Whopper Virgins and Oldest Human Tools

John Hawks added a number of new posts to his blog recently, some of which spur me to typing. 

First, Whopper Virgins. This newest Burger King ad campaign has people from remote areas of the world (sans burger joints) decide which burger is best: Whopper or Big Macs. Hawks links to Althouse’s blog, where she describes numerous problems with these commercials. One she misses though, is how this is also a problem for the Burger King. Since the folks in these regions HAVEN’T EATEN BURGERS before, they might not judge them on the same taste preferences that burger epicures (like most of BK’s clientele). So if they choose the Whopper over the Big Mac, that might not be something the BK Lounge (anybody?) should be advertising! I also agree with most of the other problems listed in Althouse’s blog post, and overall think this is a poorly thought out idea on BK’s part.

Second, “Humans 80,000 Years Older Than Previously Thought?” Nat Geo article: The evidence? “sophisticated stone tools found in Ethiopia” date them to 276,000 years old; while the oldest Homo sapien is 195,000 years old (referring to Omo skulls). OK, I don’t know much about the Omo skulls, or how they dated the stone tools, but even given that evidence, this seems like the wrong conclusion. BECAUSE THEY ASSUME ONLY MODERN HUMANS COULD HAVE MADE THESE TOOLS!!! Seriously? The only evidence they’re giving for super old humans is some tools they don’t think another hominid could have made?? 

One thought on “Whopper Virgins and Oldest Human Tools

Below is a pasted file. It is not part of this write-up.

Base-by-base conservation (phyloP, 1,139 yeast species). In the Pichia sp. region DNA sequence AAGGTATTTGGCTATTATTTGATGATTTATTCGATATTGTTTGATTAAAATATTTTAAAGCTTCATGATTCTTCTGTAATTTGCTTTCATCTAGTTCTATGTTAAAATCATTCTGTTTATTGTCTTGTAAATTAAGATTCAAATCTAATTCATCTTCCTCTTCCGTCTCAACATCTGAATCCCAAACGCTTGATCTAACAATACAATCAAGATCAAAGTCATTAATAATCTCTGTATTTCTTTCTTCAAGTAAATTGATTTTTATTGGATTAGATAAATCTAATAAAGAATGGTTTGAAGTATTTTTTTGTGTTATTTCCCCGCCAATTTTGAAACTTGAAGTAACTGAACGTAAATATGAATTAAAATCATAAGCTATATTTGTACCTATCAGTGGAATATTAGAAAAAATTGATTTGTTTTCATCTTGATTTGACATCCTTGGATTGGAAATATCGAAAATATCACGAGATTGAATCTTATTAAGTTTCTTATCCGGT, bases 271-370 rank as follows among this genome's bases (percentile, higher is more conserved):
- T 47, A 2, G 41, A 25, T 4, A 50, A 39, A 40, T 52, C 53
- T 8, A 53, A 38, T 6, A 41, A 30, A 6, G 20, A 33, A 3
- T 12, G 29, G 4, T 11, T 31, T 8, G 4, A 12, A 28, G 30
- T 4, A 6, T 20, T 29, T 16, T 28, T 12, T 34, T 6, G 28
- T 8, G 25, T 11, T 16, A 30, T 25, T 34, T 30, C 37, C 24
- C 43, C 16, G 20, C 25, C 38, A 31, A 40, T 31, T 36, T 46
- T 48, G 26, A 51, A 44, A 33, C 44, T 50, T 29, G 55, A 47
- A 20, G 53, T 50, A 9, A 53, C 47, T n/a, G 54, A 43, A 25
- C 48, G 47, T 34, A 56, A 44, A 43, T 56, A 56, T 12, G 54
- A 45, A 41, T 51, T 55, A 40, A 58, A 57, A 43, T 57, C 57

1. A big problem in paleoanthro is what exactly constitutes “modern,” both anatomically and behaviorally. Moreover, whatever arbitrary definitions people come up with for anatomical and behavioral modernity don’t exactly line up. This problem arises several places: how to define the genus Homo; how to distinguish Neandertals from other Upper Paleolithic “modern” human populations… The whole Upper Paleolithic is a mess, really, because people have made the argument that ~50 ka some new wave of modern humans swept through the entire Old World and replaced everything in their paths. But this has consistently been refuted on morphological and archaeological grounds (cf. McBrearty and Brooks 2000–a monolithic monographic article about the archaeological evidence against this human ‘revolution’). And the Omo H. sapiens remains, which were recently dated close to 200 kya, don’t look like modern Americans, Africans, Finns, etc. They have ‘intermediate’ morphology, and White and colleagues recognize that.Perhaps arguments about behavior and morphology should be decoupled. That is, people might not be able to talk about “anatomically modern” and “behaviorally modern” H. sapiens and be talking about the same thing. This isn’t too outlandish. Just think about how morphology vs. behavior are transmitted. Morphology is largely genetic (though certainly not entirely), and therefore can only be transmitted generation to generation. Behavior (such as tools) can have a more horizontal mode of transmission; for example, a tool technology can be taught to people (i.e. can come from outside a population) and doesn’t have to wait 15 years or so to be passed on. So if a ‘more complex’ tool technology appears over 200 ka, it shouldn’t be too surprising that morphological differences aren’t seen until much later.So, it all depends on how one defines “modern.” Which is why I prefer the australopithecines.

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